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February 19, 2008
Evidence And Ethics 15: Professor Sanders' Expert Witness Ethics
University of Houston Law Center Professor Joseph Sanders' contribution to the Evidence and Ethics Symposium is his article, Expert Witness Ethics. In the article, Sanders focuses on what ethical standards apply to expert witnesses and "what steps we should take to encourage more ethical behavior" by expert witnesses. In Part I, he discusses "the nature of the expert's ethical obligation and impediments to fulfilling that obligation." His starting point is the central proposition that, as reflected in Federal Rule of Evidence 102, "the primary purpose of a trial is to ascertain the truth." From this proposition, he advocates use of the epistemolical approach of looking at the interplay among "belief, truth, and justification" in determining when an expert can testify. This approach leads him to argue that "[e]xpert ethical behavior should be judged by the standards of the discipline of the expert."
He then contends that this result is best achieved by applying "Kumho Tire's requirement that in order to be admissible the expert must employ the 'same intellectual rigor' with respect to his courtroom testimony that he would with respect to his everyday work." Sanders acknowledges that two primary concerns have been raised to this "same intellectucal rigor" test: (1) there may be areas for which the profession's acceptable levels of justification are so low that one might argue their standards are always insufficient for legal purposes; and (2) some professional standards may be too stringent, preventing the admission of relevant expert evidence. Nontheless, Sanders presents persuasive rebuttals as to why this test is most approriate.
In Part II, Sanders "discusses ways we might enforce expert ethical standards through the use of sanctions." In this part, Sanders considers several potential types of sanctions: (1) sanctions by the parties to the litigation; (2) sanctions by (and of) lawyers; (3) sanctions by professional organizations; (4) sanctions by judges, and (5) sanctions by juries. This analysis leads Sanders to conclude that while some sanctions (particularly published admissibility rulings "outing" experts and professional organization sanctions) can play a role in controlling unethical behavior, enforcement problems and countervailing pressures work to minimize their effectiveness as they are applied in only the most egregious cases.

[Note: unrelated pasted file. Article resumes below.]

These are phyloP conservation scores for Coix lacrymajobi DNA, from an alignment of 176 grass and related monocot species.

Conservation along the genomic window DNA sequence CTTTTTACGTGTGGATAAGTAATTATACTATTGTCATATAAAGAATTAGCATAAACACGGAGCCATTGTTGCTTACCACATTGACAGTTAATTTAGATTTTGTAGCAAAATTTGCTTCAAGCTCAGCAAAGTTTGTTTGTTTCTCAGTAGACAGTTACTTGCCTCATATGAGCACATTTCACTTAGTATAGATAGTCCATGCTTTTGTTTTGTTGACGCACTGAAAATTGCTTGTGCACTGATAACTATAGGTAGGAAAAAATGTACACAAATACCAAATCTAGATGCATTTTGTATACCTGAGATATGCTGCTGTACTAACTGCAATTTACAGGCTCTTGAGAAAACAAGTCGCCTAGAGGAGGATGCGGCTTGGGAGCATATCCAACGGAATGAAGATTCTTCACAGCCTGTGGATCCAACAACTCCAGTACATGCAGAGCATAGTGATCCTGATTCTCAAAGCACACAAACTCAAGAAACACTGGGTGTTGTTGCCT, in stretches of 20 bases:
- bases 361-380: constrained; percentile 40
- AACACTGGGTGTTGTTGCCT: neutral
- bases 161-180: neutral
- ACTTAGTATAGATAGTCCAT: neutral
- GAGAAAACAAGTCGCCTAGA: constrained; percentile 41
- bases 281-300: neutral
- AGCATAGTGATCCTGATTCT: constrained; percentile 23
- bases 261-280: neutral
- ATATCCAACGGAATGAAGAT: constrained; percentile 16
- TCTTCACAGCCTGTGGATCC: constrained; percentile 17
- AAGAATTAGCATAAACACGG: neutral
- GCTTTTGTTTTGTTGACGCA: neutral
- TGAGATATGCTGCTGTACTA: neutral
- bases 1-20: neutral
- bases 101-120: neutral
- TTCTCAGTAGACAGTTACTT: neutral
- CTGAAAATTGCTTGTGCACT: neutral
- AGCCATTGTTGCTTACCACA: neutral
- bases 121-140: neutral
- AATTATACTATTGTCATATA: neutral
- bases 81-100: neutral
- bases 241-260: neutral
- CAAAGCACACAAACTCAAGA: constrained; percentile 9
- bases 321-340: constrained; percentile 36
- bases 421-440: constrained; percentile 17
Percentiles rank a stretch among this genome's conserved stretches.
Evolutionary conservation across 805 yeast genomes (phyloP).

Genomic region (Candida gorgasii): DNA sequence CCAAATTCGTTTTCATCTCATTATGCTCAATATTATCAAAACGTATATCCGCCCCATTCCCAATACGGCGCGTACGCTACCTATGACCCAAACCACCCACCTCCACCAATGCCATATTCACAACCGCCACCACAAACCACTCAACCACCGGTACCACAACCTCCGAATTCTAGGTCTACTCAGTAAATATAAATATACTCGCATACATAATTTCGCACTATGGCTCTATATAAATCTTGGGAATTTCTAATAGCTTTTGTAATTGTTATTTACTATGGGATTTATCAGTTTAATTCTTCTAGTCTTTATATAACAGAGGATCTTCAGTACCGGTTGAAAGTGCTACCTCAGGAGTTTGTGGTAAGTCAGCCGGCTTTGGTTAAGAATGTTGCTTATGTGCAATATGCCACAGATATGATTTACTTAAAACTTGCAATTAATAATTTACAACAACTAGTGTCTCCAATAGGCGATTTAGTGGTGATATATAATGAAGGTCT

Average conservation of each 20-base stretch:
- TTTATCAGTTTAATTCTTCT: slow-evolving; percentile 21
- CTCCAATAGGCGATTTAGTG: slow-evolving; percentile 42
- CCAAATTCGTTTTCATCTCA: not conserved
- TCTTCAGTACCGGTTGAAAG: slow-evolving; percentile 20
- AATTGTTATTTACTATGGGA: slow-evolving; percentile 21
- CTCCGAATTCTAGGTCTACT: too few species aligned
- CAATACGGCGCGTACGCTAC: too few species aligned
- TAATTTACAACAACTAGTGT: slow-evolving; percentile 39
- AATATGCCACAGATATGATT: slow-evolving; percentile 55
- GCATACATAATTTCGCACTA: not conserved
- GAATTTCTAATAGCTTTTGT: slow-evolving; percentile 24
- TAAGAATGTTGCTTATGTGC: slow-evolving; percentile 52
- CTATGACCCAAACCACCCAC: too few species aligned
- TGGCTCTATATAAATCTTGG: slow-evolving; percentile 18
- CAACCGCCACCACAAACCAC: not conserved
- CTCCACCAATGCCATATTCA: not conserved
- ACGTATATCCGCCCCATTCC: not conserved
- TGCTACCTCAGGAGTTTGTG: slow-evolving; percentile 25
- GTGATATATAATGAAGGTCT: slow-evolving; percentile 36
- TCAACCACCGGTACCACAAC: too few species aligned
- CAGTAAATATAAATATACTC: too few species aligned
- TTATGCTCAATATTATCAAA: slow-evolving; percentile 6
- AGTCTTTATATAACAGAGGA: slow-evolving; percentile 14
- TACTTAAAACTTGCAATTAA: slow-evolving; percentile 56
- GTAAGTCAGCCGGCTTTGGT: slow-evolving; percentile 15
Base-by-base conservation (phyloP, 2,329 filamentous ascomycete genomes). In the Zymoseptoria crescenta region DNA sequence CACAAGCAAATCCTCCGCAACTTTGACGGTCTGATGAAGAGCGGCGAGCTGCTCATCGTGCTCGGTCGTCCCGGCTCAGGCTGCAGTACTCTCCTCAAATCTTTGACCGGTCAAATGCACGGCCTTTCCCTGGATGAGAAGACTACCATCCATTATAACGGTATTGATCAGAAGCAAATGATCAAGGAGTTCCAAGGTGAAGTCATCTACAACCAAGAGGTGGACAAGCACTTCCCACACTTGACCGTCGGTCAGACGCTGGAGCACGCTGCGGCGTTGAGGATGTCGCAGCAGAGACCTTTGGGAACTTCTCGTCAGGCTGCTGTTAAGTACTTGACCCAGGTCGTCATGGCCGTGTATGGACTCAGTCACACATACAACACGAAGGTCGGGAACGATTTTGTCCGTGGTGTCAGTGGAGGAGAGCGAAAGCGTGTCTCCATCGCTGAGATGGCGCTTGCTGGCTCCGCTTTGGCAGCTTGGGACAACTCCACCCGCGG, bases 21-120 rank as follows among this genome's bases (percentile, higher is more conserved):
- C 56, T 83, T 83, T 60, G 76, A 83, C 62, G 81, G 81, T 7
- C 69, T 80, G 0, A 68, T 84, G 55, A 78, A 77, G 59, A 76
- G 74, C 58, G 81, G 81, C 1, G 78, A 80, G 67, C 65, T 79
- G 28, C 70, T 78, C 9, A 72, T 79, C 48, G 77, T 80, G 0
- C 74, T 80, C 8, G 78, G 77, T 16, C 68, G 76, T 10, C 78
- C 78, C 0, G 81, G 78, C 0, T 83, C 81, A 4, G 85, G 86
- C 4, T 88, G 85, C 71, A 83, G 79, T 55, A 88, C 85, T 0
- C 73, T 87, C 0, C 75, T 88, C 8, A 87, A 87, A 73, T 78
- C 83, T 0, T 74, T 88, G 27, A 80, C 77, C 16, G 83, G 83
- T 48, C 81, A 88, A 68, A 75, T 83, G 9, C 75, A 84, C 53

Thus, in Part III, Sanders considers how systemic changes might control expert (mis)behavior. The most fascinating suggestion he raises is based upon a "recent reform in New South Wales" in Australia. Sanders notes that a new Civil Procedure Act in Australia, adopted in 2005, calls for, inter alia, "concurrent evidence" sessions. According to Sanders,
"The concurrent evidence procedure is employed in circumstances where the party experts disagree about some relevant fact. During concurrent evidence sessions, the experts, their attorneys, and the judge meet, freed from the constraint of having to formally respond to lawyer questions. Each expert is given an opportunity to make a statement, to comment on the evidence of other experts, and to ask questions of other experts. At the conclusion of this process, the judge may ask questions and then lawyers are permitted to pose questions that more nearly resemble those that would be asked in traditional adversarial proceedings. Judges report that the experts and their professional organizations approve of this procedure. According to Dr. Gary Edmond, judges attribute the following benefits to the concurrent evidence procedure: (1) it reduces partisanship (adversarial bias) and distortion; (2) it embodies scientific values and facilitates peer review; (3) it enhances communication, comprehension, and analysis; (4) it decreases lawyer control; and (5) it reduces time and costs and narrows the real issues."
Sanders cautions that implementation of this "concurrent evidence" procedure would require wholesale changes in American evidence law, but he also notes that pieces of this procedure could be readily implemented into the current American system. This approach seems to me to be a great solution to a problem that is increasingly plaguing courts, and I hope that those in the legal community pay attention to his recommendations when they next decide to amend the rules on expert evidence.
February 19, 2008 | Permalink
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